Autism: Problems And Challenges

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Approximately 1 in 66 children and youth are diagnosed with autism in Canada, which is also known as ASD. Autism is a range of conditions that challenge individuals with social skills, repetitive behaviors, and speech and nonverbal communication.

Autism was first recognized in 1942 by Dr. Leo Kanner at Johns Hopkins Hospital, but there are many historical accounts indicating that autism existed long before the 20th century. To this day the cause of autism is still not fully understood, and there are many myths connected to the cause of the autism like it is caused by bad parenting. In more recent studies research suggests that autism develops from a combination of genetic and nongenetic, or environmental, influences, but this is not a proven fact. There is no cure or medication that helps with autism, but there are some medications that people can take with autism that will help with related symptoms like depression, seizures, insomnia, and trouble focusing. It is also suggested by doctor that people with autism go to therapy to help them with issues they might face like their behaviour.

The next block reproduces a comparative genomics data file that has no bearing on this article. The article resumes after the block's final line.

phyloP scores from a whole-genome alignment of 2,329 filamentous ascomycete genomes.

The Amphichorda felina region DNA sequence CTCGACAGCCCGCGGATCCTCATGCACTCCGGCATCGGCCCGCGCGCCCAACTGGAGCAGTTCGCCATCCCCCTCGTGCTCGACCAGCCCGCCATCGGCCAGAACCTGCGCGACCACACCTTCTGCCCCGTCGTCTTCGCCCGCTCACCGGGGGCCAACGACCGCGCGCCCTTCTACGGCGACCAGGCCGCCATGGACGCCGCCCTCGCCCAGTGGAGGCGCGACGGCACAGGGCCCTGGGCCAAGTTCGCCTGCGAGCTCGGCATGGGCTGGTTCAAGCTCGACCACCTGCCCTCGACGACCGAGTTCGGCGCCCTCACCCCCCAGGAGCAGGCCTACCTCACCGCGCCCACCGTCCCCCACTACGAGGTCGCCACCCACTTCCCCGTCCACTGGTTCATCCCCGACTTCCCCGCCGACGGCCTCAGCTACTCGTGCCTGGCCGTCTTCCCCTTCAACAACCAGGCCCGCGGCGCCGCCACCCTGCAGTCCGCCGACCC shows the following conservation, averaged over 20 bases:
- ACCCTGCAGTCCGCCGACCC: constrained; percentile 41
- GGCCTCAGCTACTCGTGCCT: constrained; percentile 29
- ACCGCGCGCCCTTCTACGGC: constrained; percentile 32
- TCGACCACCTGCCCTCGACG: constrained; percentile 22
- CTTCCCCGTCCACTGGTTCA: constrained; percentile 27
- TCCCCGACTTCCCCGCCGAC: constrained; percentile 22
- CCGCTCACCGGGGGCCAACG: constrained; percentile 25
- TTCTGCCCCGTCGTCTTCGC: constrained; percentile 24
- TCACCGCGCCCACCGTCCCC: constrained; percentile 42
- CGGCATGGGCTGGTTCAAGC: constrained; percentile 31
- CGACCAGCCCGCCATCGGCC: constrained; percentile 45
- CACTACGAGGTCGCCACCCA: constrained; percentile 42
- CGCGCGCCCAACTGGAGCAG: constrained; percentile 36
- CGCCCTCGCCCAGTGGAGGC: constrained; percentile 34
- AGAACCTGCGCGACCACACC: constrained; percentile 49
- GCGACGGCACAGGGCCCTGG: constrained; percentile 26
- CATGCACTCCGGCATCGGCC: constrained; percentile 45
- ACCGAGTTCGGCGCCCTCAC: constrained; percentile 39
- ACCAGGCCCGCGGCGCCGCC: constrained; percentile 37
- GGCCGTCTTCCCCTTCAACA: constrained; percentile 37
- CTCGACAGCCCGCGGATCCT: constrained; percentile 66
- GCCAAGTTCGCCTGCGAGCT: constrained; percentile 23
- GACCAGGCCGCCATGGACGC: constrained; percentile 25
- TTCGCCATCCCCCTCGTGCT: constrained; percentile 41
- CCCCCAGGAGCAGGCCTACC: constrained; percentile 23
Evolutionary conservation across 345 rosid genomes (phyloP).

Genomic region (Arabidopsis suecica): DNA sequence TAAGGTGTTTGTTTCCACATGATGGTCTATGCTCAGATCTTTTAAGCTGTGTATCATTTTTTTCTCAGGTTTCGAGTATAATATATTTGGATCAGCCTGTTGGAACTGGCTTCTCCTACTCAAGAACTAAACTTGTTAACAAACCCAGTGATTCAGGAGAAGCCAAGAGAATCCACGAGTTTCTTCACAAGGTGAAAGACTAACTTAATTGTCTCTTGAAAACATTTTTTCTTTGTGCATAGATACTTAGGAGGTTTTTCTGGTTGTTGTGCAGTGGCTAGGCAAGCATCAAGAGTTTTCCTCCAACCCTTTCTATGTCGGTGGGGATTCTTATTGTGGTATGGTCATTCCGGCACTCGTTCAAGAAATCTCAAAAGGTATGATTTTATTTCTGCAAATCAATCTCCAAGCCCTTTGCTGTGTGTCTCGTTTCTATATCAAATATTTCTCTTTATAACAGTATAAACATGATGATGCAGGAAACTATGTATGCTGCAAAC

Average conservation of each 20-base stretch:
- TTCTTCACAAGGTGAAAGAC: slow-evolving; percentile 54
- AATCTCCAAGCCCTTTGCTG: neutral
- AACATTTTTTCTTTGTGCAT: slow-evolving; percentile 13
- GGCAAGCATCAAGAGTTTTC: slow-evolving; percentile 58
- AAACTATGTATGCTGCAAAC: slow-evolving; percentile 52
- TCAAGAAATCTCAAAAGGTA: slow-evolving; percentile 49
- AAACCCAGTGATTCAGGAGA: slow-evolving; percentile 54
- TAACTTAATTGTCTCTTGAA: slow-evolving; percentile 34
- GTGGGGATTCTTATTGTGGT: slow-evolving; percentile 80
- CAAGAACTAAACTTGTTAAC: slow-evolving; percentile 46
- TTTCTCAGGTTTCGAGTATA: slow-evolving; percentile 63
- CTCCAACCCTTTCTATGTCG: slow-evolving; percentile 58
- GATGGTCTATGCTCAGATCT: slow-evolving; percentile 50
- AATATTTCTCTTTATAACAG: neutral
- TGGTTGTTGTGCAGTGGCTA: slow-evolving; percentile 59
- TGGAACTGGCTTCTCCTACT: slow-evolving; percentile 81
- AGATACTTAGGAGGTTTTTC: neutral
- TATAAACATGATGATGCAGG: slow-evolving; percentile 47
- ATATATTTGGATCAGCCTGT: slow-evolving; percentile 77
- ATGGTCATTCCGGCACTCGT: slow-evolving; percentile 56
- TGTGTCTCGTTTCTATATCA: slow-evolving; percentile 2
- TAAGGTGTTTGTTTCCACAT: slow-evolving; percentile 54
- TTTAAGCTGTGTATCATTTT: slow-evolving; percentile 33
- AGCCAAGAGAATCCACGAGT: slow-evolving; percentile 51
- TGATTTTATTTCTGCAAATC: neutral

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There are many oral manifestations related to autism. Studies have actually shown that some baby teeth give clues to autism organs (

Some examples of oral manifestations related to autism are tongue thrusting, not being able to chew, self injury like picking at the gingiva, erosion, caries, teeth grinding and poor oral hygiene. Most of the time people with autism can’t prevent these things from happening, so that is why it is very important that they have a good relationship with their dentist, and the oral health team, and do things like go for cleanings / checkups more often.